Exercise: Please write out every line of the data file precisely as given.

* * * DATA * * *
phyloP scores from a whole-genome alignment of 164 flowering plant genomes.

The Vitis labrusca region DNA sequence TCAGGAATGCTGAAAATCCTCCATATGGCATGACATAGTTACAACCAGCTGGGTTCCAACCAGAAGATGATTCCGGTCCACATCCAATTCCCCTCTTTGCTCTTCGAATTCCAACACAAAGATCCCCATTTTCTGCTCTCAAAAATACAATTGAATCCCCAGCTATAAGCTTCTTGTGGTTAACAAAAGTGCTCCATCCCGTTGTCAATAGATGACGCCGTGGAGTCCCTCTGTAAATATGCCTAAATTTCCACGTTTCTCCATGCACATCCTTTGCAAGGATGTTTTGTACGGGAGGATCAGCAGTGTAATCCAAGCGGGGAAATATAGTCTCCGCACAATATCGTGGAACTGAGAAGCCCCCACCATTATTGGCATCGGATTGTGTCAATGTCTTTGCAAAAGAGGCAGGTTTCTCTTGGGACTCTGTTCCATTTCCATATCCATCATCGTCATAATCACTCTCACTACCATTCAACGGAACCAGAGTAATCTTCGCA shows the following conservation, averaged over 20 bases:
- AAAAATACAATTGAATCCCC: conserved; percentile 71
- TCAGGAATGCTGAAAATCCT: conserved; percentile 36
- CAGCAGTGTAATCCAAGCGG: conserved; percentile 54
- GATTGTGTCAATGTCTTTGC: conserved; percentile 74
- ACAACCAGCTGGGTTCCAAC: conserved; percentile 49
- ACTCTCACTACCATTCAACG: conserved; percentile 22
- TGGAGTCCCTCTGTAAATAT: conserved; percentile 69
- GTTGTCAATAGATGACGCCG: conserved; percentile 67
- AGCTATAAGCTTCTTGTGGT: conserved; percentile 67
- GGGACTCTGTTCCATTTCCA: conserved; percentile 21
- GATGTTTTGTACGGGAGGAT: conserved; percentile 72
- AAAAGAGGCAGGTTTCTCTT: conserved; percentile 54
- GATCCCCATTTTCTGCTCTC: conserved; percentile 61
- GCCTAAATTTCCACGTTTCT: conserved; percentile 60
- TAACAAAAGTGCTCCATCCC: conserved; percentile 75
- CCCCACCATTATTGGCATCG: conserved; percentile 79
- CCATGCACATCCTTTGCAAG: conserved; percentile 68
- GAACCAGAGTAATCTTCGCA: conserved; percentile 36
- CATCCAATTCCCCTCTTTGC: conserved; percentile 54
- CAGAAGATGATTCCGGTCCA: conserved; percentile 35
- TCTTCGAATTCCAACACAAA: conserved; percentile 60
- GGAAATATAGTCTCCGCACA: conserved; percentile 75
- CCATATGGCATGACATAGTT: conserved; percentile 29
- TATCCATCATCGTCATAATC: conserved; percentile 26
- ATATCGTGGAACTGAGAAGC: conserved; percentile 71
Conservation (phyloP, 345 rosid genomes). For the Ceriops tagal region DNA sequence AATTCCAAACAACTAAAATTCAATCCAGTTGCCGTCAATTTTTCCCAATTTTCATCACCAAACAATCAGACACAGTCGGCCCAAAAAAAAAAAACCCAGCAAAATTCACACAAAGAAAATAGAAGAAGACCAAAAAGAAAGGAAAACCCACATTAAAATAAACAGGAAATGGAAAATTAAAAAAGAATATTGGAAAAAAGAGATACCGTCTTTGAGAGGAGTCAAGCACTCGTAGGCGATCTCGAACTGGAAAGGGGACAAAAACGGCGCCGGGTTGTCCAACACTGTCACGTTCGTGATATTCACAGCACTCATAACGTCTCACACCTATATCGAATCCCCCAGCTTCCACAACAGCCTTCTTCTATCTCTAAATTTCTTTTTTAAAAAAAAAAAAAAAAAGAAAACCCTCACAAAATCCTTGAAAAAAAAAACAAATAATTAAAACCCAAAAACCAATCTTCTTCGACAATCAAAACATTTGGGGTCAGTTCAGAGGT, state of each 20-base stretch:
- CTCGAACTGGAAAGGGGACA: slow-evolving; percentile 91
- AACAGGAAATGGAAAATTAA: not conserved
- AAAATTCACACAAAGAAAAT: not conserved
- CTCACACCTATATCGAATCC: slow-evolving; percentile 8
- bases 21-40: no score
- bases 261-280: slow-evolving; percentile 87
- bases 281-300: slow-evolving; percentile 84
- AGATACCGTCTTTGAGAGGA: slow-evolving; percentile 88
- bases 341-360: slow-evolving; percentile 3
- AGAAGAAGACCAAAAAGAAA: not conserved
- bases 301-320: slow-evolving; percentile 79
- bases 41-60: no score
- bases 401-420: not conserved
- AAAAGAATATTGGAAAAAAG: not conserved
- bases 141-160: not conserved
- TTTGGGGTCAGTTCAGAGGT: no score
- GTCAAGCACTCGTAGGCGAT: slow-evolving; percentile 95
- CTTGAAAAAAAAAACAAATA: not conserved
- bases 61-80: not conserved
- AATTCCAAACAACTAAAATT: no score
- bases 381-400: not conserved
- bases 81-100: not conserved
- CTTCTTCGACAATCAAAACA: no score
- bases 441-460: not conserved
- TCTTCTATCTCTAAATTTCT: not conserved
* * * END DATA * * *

phyloP scores from a whole-genome alignment of 164 flowering plant genomes.

The Vitis labrusca region DNA sequence TCAGGAATGCTGAAAATCCTCCATATGGCATGACATAGTTACAACCAGCTGGGTTCCAACCAGAAGATGATTCCGGTCCACATCCAATTCCCCTCTTTGCTCTTCGAATTCCAACACAAAGATCCCCATTTTCTGCTCTCAAAAATACAATTGAATCCCCAGCTATAAGCTTCTTGTGGTTAACAAAAGTGCTCCATCCCGTTGTCAATAGATGACGCCGTGGAGTCCCTCTGTAAATATGCCTAAATTTCCACGTTTCTCCATGCACATCCTTTGCAAGGATGTTTTGTACGGGAGGATCAGCAGTGTAATCCAAGCGGGGAAATATAGTCTCCGCACAATATCGTGGAACTGAGAAGCCCCCACCATTATTGGCATCGGATTGTGTCAATGTCTTTGCAAAAGAGGCAGGTTTCTCTTGGGACTCTGTTCCATTTCCATATCCATCATCGTCATAATCACTCTCACTACCATTCAACGGAACCAGAGTAATCTTCGCA shows the following conservation, averaged over 20 bases:
- AAAAATACAATTGAATCCCC: conserved; percentile 71
- TCAGGAATGCTGAAAATCCT: conserved; percentile 36
- CAGCAGTGTAATCCAAGCGG: conserved; percentile 54
- GATTGTGTCAATGTCTTTGC: conserved; percentile 74
- ACAACCAGCTGGGTTCCAAC: conserved; percentile 49
- ACTCTCACTACCATTCAACG: conserved; percentile 22
- TGGAGTCCCTCTGTAAATAT: conserved; percentile 69
- GTTGTCAATAGATGACGCCG: conserved; percentile 67
- AGCTATAAGCTTCTTGTGGT: conserved; percentile 67
- GGGACTCTGTTCCATTTCCA: conserved; percentile 21
- GATGTTTTGTACGGGAGGAT: conserved; percentile 72
- AAAAGAGGCAGGTTTCTCTT: conserved; percentile 54
- GATCCCCATTTTCTGCTCTC: conserved; percentile 61
- GCCTAAATTTCCACGTTTCT: conserved; percentile 60
- TAACAAAAGTGCTCCATCCC: conserved; percentile 75
- CCCCACCATTATTGGCATCG: conserved; percentile 79
- CCATGCACATCCTTTGCAAG: conserved; percentile 68
- GAACCAGAGTAATCTTCGCA: conserved; percentile 36
- CATCCAATTCCCCTCTTTGC: conserved; percentile 54
- CAGAAGATGATTCCGGTCCA: conserved; percentile 35
- TCTTCGAATTCCAACACAAA: conserved; percentile 60
- GGAAATATAGTCTCCGCACA: conserved; percentile 75
- CCATATGGCATGACATAGTT: conserved; percentile 29
- TATCCATCATCGTCATAATC: conserved; percentile 26
- ATATCGTGGAACTGAGAAGC: conserved; percentile 71
Conservation (phyloP, 345 rosid genomes). For the Ceriops tagal region DNA sequence AATTCCAAACAACTAAAATTCAATCCAGTTGCCGTCAATTTTTCCCAATTTTCATCACCAAACAATCAGACACAGTCGGCCCAAAAAAAAAAAACCCAGCAAAATTCACACAAAGAAAATAGAAGAAGACCAAAAAGAAAGGAAAACCCACATTAAAATAAACAGGAAATGGAAAATTAAAAAAGAATATTGGAAAAAAGAGATACCGTCTTTGAGAGGAGTCAAGCACTCGTAGGCGATCTCGAACTGGAAAGGGGACAAAAACGGCGCCGGGTTGTCCAACACTGTCACGTTCGTGATATTCACAGCACTCATAACGTCTCACACCTATATCGAATCCCCCAGCTTCCACAACAGCCTTCTTCTATCTCTAAATTTCTTTTTTAAAAAAAAAAAAAAAAAGAAAACCCTCACAAAATCCTTGAAAAAAAAAACAAATAATTAAAACCCAAAAACCAATCTTCTTCGACAATCAAAACATTTGGGGTCAGTTCAGAGGT, state of each 20-base stretch:
- CTCGAACTGGAAAGGGGACA: slow-evolving; percentile 91
- AACAGGAAATGGAAAATTAA: not conserved
- AAAATTCACACAAAGAAAAT: not conserved
- CTCACACCTATATCGAATCC: slow-evolving; percentile 8
- bases 21-40: no score
- bases 261-280: slow-evolving; percentile 87
- bases 281-300: slow-evolving; percentile 84
- AGATACCGTCTTTGAGAGGA: slow-evolving; percentile 88
- bases 341-360: slow-evolving; percentile 3
- AGAAGAAGACCAAAAAGAAA: not conserved
- bases 301-320: slow-evolving; percentile 79
- bases 41-60: no score
- bases 401-420: not conserved
- AAAAGAATATTGGAAAAAAG: not conserved
- bases 141-160: not conserved
- TTTGGGGTCAGTTCAGAGGT: no score
- GTCAAGCACTCGTAGGCGAT: slow-evolving; percentile 95
- CTTGAAAAAAAAAACAAATA: not conserved
- bases 61-80: not conserved
- AATTCCAAACAACTAAAATT: no score
- bases 381-400: not conserved
- bases 81-100: not conserved
- CTTCTTCGACAATCAAAACA: no score
- bases 441-460: not conserved
- TCTTCTATCTCTAAATTTCT: not conserved